Navy Week kicks off with visit from "Old Ironside" crew
USS Constitution sailors hand out "Caps for Kids"
It’s Navy Week in Dayton!“What?” you ask. Navy Week? In Dayton??
You bet! From Phoenix to Baton Rouge, America's Navy selected 15 cities across the country in 2016 as part of the Navy Week program – and Dayton is one.
Navy Weeks, coordinated by the Navy Office of Community Outreach (NAVCO), are designed to give Americans the opportunity to learn about the Navy, its people and its importance to national security and prosperity. You may be surprised to hear that, despite the lack of an ocean within 500 miles, the Navy has a full-time presence in the Dayton area – doing medical research at Wright-Patterson Air Force Base.
To start the festivities, sailors from the USS Constitution visited Dayton Children’s patients, distributing Navy ball caps. These hats were donated from ships throughout the fleet. You might remember from history class, the Constitution, called "Old Ironsides" is the oldest commissioned battleship in the world that is still afloat. Sailors assigned to the Constitution wear uniforms from the 1800s and present a unique appearance wherever they go.
“Visitors like this really help our kids,” says Karen Muller, child life manager. “It provides a little excitement to the day and livens up a stay in the hospital. To share a little of our military history and future with the kids is an added bonus.”
On Wednesday, Rees L. Lee, MD, FAAP, FCCP, Captain in the Medical Corps, U.S. Navy; assistant professor of pediatrics, USUHS, Bethesda, Maryland and pediatric pulmonologist at Wright-Patterson Air Force Base will present to fellow physicians, discussing Navy medicine and pediatrics, especially contributions to civilian medical practice such as trauma care. He will share recent advances in malaria research, and in field testing for Ebola Virus with emphasis on Navy mobile lab capabilities.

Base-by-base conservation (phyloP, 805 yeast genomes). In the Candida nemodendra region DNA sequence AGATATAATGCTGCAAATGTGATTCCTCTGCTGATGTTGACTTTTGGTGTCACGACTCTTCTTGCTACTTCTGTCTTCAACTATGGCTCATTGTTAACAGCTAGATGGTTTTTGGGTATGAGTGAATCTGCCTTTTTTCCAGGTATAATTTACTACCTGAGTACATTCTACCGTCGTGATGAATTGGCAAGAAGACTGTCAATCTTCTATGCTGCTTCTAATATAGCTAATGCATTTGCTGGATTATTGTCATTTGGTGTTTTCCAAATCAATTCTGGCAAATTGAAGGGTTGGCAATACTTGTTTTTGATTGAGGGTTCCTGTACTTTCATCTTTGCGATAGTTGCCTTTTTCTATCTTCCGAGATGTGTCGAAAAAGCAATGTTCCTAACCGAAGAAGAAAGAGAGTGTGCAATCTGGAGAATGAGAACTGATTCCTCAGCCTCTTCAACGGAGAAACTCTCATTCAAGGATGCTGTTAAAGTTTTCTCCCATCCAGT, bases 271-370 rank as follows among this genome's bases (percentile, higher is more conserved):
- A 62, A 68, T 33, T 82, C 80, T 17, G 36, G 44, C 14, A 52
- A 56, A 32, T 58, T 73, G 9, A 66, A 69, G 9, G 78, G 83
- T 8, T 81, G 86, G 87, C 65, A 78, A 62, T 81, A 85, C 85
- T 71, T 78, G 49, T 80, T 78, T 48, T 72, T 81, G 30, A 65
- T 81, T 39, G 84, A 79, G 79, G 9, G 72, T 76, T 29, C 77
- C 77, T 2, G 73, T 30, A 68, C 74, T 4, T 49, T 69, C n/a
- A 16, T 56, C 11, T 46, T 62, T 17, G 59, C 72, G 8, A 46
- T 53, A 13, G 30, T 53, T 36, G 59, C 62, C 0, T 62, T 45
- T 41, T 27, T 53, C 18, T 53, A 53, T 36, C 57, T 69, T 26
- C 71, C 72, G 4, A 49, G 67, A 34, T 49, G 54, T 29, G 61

About Navy Week
Since 2005, the Navy Week program has served as the Navy's flagship outreach effort into areas of the country without a significant Navy presence, with 181 Navy Weeks being held in 68 different U.S. cities.
"Navy Weeks are designed to help Americans understand that their Navy protects and defends America on the world's oceans, that their Navy is deployed around the world around the clock, and is ready to defend America at all times," said John Wallach, NAVCO's deputy director. "Because the Navy is concentrated primarily on both coasts, we're challenged to communicate our mission away from fleet concentration areas. The Navy Week program helps us do that."
Navy Weeks bring a variety of events, equipment and personnel to a single city for a weeklong series of engagements with the public, key influencers and organizations representing all sectors of the community.
"During a Navy Week, 75-100 outreach events are coordinated with corporate, civic, government, education, media, veterans, community service and diversity organizations in the city," said Lt. Cmdr. Brett Dawson, NAVCO's event planning department head.
Navy Week cities are chosen based on a variety of factors, including Gallup data on Navy knowledge and awareness, Navy recruiting data, demographic information, namesake ties of ships and submarines, past outreach history in the market and geography, to ensure events are dispersed across the country.
Last year's Navy Week program helped commemorate the Navy Reserve Centennial. There were 12 Navy Weeks across America that reached nearly 100 million Americans through more than 1,500 individual outreach events.
For more information on the Navy Week program, visithttp://www.outreach.navy.mil.
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